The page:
Skip to content

2019 Prize Winner

Eric Dyer

Agriculture Mechanics

Woodland Senior High School, CA

“Student success is based on relevance, rigor and relationship.”

After serving as a greenskeeper, a driver of farm equipment, a hardware store sales clerk and manager of a landscape business, Eric Dyer transitioned to education. With three decades’ experience teaching everyone from kindergartners to college students at the University of California, Davis, Dyer currently teaches agriculture mechanics and horticulture at Woodland Senior High School in Woodland, California. As a California Certified Florist, Dyer also adjuncts at a community college.

Dyer matches his high school course curriculum to labor market data, adjusting coursework and outfitting the shop to provide students the latest skills and knowledge. Throughout the four-year agriculture pathway, students pursue project-based learning, FFA competitions, local county fair projects, internships of up to 150 hours a year (including through the Harbor Freight Fellows program, funded by Harbor Freight Tools for Schools), mentorships and job shadows at companies ranging from Holt Agriculture Solutions to the University of California Davis.

Dyer dedicates himself to students others might see as challenging, teaching them physics, building their confidence and even helping them pursue civil engineering degrees at four-year institutions. To support his students literally from the ground up, Dyer rebuilt the school’s horticulture laboratory, animal science school farm and a fully mechanized agricultural shop. “These improvements have sparked new and excited passion amongst our students,” Dyer said.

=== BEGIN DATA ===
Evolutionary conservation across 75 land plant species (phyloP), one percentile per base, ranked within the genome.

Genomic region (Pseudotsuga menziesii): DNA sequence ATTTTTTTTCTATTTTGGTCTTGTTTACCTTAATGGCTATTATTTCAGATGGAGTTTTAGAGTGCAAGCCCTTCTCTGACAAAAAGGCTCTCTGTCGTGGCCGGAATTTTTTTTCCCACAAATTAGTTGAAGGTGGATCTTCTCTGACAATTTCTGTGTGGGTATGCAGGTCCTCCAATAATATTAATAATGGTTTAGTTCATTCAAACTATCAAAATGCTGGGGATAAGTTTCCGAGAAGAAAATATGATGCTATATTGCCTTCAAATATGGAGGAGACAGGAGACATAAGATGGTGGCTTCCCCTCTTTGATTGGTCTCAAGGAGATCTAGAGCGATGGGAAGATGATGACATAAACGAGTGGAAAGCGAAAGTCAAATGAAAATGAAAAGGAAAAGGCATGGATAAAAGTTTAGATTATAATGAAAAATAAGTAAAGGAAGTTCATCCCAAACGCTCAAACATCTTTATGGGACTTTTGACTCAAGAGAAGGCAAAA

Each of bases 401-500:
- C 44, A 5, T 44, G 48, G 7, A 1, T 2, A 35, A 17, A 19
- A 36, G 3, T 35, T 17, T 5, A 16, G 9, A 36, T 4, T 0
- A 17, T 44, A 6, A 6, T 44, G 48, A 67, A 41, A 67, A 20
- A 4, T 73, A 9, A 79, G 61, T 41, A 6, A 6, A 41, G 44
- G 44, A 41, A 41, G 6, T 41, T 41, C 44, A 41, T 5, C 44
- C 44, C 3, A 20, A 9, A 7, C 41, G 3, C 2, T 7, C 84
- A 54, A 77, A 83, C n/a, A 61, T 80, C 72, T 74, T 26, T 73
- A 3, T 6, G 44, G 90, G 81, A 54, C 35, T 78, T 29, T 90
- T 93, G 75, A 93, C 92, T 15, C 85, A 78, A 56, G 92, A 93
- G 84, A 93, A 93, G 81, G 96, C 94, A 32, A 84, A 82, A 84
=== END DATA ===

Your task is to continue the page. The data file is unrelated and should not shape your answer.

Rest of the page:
Every single student in Dyer’s program graduates, compared to a statewide graduation rate of 83 percent. CTE pathway completers receive a “diploma plus” to reflect that accomplishment and to demonstrate their industry certifications. In 2018, of the 41 seniors who completed three or four years of agriculture classes, 23 pursued employment or further education in agriculture.

Beyond his high school students, Dyer also teaches teachers. Through the California Agriculture Teachers Association (CATA), he trains new instructors and writes statewide curricula, including how to construct greenhouses on campus. He has also been a Perkins grant administrator for the California Department of Education. He is a recipient of the National FFA Honorary American Degree and CATA’s Agriculture Teacher of Excellence award.

“I seek to reach out to meet each young person at their point of need. From there, creating a relationship, we can only build. I talk and teach as I want to be spoken to and taught. Straight talk.”